Learning to Listen

I talked to my counselor/therapist on Wednesday. It was our first official appointment. One thing that stuck out was a question that he asked.

“Do you know what it means to listen?”

I said that it is taking all the information given to you and processing it fully before giving a reply. Wrong! Here is what he told me. He said that we all have filters when we are talking to people. These filters can be familial (what you learned from your family members), social (what you learned from society) and personal (your own views). When we are talking to someone we automatically have these filters put up and our perception of the conversation is based on what filters have been used. If these filters are negative, it doesn’t matter what the person says or does, they will hear what they want to hear. He gave me a great analogy as well.

If a police officer apprehends someone (we will say the person is innocent) who he thinks is guilty, no matter what the person says he will only pick out the information he needs to validate his assumption and will push for a conviction. The person who is wrongly accused will now be painted in a bad light and will possibly go to jail if his lawyer is not competent. This bad stigma will be forever associated with this person even if he has proven his innocence in court.

How we should listen

How we should listen

It is this same principal, good or bad, that we listen to those we engage in a conversation with. Sometimes these filters are put in place even before a conversation is started. These filters could be about race, religion or sexual preference (for example) and they are based out of ignorance.

The Merriam-Webster dictionary defines ignorance as:

:the state or fact of being ignorant : lack of knowledge, education, or awareness

Ignorance and past experiences are what negative filters are based on. How can we truly listen to someone if we don’t have all the information? I didn’t think that I was a bad listener but it is true. We all do it with our family, friends and people we have just met. But, the same way these filters are learned they can be unlearned. We have to choose not to think think this way and learn to listen to all the information without passing judgement first.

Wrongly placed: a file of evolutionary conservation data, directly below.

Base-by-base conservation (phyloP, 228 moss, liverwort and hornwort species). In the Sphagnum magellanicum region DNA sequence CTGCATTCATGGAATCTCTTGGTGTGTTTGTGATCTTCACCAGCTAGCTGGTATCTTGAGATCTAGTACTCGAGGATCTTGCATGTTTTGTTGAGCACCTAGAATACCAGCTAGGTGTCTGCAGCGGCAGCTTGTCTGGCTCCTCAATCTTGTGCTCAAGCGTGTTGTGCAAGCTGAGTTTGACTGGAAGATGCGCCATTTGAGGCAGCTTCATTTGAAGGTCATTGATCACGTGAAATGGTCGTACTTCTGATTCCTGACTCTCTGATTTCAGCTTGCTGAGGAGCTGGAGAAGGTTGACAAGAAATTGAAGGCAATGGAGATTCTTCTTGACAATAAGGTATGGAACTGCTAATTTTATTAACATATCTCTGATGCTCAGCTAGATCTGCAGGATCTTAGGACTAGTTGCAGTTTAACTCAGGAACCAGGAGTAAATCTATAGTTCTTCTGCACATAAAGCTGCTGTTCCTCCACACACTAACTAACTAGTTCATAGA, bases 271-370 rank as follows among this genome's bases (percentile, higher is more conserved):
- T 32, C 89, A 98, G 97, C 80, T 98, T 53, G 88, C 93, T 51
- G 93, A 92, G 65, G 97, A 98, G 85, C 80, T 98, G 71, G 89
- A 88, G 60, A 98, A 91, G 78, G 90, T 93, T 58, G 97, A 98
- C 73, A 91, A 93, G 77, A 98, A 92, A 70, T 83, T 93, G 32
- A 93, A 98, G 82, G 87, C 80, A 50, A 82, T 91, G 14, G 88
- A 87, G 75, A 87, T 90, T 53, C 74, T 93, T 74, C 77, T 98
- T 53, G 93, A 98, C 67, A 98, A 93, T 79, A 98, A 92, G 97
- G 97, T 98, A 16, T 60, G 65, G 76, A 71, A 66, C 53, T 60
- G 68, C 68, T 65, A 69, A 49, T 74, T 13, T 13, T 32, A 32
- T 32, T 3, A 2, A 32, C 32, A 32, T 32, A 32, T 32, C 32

It’s the same with a romantic relationship. If your ex used to belittle you and made you feel like garbage, you take that new filter with you in the next relationship. The person you are with now is great and one day they come to you with a suggestion to make things better. Upon the start of the discussion you start to pick out familiar words of your previous relationship and immediately the filter goes up. What started as a conversation ends up in an argument because of the filters used for listening were negatively based. Your significant other cannot understand why this has happened when the original intent was to have a simple discussion.

So I hope you take something from this and think about what negative filters you use and why. Hopefully you can mend prior relationships, if it is not too late, and fix those bridges that you once used.

Have a safe and happy weekend!

God Bless!


One thought on “Learning to Listen

  1. I work on this stuff daily. My therapist is AMAZING and I’m a better person because of it. Although, I have a female. I don’t know how I would do with anyone other than her.

    Great thoughts!!!


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